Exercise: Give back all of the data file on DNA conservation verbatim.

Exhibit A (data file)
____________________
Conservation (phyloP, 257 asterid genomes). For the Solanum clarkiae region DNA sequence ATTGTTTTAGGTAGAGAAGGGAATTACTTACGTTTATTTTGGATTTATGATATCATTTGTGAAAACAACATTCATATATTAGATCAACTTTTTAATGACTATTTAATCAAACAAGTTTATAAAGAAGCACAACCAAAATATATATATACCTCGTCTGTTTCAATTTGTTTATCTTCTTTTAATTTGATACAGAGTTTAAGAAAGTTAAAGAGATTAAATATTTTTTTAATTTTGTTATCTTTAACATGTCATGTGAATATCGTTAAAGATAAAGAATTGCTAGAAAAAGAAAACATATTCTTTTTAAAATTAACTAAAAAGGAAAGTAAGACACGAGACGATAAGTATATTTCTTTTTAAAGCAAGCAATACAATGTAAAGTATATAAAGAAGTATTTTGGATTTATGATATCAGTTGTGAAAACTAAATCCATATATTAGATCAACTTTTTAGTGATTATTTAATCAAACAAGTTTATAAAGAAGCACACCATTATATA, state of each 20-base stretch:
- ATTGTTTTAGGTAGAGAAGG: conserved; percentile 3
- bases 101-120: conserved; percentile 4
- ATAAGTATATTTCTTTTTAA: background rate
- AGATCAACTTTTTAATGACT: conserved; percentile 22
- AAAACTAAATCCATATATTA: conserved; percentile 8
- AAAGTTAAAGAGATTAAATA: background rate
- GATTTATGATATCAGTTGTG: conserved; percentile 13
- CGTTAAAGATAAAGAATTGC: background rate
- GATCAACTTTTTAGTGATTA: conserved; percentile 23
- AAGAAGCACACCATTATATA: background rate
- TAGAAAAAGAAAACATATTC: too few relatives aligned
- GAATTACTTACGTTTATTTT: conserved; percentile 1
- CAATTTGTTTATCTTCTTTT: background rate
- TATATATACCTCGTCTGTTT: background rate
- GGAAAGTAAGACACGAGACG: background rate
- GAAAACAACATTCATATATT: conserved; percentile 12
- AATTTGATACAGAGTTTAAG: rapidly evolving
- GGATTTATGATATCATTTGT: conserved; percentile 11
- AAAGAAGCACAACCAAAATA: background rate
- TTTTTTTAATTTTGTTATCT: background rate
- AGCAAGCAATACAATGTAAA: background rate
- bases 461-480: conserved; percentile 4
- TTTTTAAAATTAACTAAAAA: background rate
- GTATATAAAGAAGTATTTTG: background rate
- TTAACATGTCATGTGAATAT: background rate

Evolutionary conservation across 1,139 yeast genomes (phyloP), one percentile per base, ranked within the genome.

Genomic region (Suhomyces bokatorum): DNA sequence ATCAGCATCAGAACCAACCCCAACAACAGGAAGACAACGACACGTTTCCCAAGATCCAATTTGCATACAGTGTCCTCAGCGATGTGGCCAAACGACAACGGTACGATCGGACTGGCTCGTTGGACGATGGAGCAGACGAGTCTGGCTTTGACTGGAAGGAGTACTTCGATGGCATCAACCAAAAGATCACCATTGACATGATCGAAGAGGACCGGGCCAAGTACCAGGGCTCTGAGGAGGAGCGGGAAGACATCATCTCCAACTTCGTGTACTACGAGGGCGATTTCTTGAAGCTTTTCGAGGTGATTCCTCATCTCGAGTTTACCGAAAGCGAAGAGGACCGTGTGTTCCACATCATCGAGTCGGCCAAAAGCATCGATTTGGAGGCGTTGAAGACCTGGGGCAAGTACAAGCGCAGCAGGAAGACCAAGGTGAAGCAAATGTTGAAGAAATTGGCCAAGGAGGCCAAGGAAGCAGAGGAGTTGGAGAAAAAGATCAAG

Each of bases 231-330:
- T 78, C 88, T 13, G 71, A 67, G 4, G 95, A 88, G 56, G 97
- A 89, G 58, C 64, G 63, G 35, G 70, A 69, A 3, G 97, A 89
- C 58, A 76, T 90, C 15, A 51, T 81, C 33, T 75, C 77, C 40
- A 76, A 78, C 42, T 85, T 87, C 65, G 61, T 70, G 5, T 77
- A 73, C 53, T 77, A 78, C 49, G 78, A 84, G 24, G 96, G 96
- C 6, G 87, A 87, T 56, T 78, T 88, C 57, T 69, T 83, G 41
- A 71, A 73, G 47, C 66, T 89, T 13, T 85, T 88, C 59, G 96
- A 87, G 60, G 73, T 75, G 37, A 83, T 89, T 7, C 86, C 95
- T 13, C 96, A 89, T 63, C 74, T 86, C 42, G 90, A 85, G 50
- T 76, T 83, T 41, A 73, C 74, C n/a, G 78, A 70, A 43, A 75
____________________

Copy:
Conservation (phyloP, 257 asterid genomes). For the Solanum clarkiae region DNA sequence ATTGTTTTAGGTAGAGAAGGGAATTACTTACGTTTATTTTGGATTTATGATATCATTTGTGAAAACAACATTCATATATTAGATCAACTTTTTAATGACTATTTAATCAAACAAGTTTATAAAGAAGCACAACCAAAATATATATATACCTCGTCTGTTTCAATTTGTTTATCTTCTTTTAATTTGATACAGAGTTTAAGAAAGTTAAAGAGATTAAATATTTTTTTAATTTTGTTATCTTTAACATGTCATGTGAATATCGTTAAAGATAAAGAATTGCTAGAAAAAGAAAACATATTCTTTTTAAAATTAACTAAAAAGGAAAGTAAGACACGAGACGATAAGTATATTTCTTTTTAAAGCAAGCAATACAATGTAAAGTATATAAAGAAGTATTTTGGATTTATGATATCAGTTGTGAAAACTAAATCCATATATTAGATCAACTTTTTAGTGATTATTTAATCAAACAAGTTTATAAAGAAGCACACCATTATATA, state of each 20-base stretch:
- ATTGTTTTAGGTAGAGAAGG: conserved; percentile 3
- bases 101-120: conserved; percentile 4
- ATAAGTATATTTCTTTTTAA: background rate
- AGATCAACTTTTTAATGACT: conserved; percentile 22
- AAAACTAAATCCATATATTA: conserved; percentile 8
- AAAGTTAAAGAGATTAAATA: background rate
- GATTTATGATATCAGTTGTG: conserved; percentile 13
- CGTTAAAGATAAAGAATTGC: background rate
- GATCAACTTTTTAGTGATTA: conserved; percentile 23
- AAGAAGCACACCATTATATA: background rate
- TAGAAAAAGAAAACATATTC: too few relatives aligned
- GAATTACTTACGTTTATTTT: conserved; percentile 1
- CAATTTGTTTATCTTCTTTT: background rate
- TATATATACCTCGTCTGTTT: background rate
- GGAAAGTAAGACACGAGACG: background rate
- GAAAACAACATTCATATATT: conserved; percentile 12
- AATTTGATACAGAGTTTAAG: rapidly evolving
- GGATTTATGATATCATTTGT: conserved; percentile 11
- AAAGAAGCACAACCAAAATA: background rate
- TTTTTTTAATTTTGTTATCT: background rate
- AGCAAGCAATACAATGTAAA: background rate
- bases 461-480: conserved; percentile 4
- TTTTTAAAATTAACTAAAAA: background rate
- GTATATAAAGAAGTATTTTG: background rate
- TTAACATGTCATGTGAATAT: background rate

Evolutionary conservation across 1,139 yeast genomes (phyloP), one percentile per base, ranked within the genome.

Genomic region (Suhomyces bokatorum): DNA sequence ATCAGCATCAGAACCAACCCCAACAACAGGAAGACAACGACACGTTTCCCAAGATCCAATTTGCATACAGTGTCCTCAGCGATGTGGCCAAACGACAACGGTACGATCGGACTGGCTCGTTGGACGATGGAGCAGACGAGTCTGGCTTTGACTGGAAGGAGTACTTCGATGGCATCAACCAAAAGATCACCATTGACATGATCGAAGAGGACCGGGCCAAGTACCAGGGCTCTGAGGAGGAGCGGGAAGACATCATCTCCAACTTCGTGTACTACGAGGGCGATTTCTTGAAGCTTTTCGAGGTGATTCCTCATCTCGAGTTTACCGAAAGCGAAGAGGACCGTGTGTTCCACATCATCGAGTCGGCCAAAAGCATCGATTTGGAGGCGTTGAAGACCTGGGGCAAGTACAAGCGCAGCAGGAAGACCAAGGTGAAGCAAATGTTGAAGAAATTGGCCAAGGAGGCCAAGGAAGCAGAGGAGTTGGAGAAAAAGATCAAG

Each of bases 231-330:
- T 78, C 88, T 13, G 71, A 67, G 4, G 95, A 88, G 56, G 97
- A 89, G 58, C 64, G 63, G 35, G 70, A 69, A 3, G 97, A 89
- C 58, A 76, T 90, C 15, A 51, T 81, C 33, T 75, C 77, C 40
- A 76, A 78, C 42, T 85, T 87, C 65, G 61, T 70, G 5, T 77
- A 73, C 53, T 77, A 78, C 49, G 78, A 84, G 24, G 96, G 96
- C 6, G 87, A 87, T 56, T 78, T 88, C 57, T 69, T 83, G 41
- A 71, A 73, G 47, C 66, T 89, T 13, T 85, T 88, C 59, G 96
- A 87, G 60, G 73, T 75, G 37, A 83, T 89, T 7, C 86, C 95
- T 13, C 96, A 89, T 63, C 74, T 86, C 42, G 90, A 85, G 50
- T 76, T 83, T 41, A 73, C 74, C n/a, G 78, A 70, A 43, A 75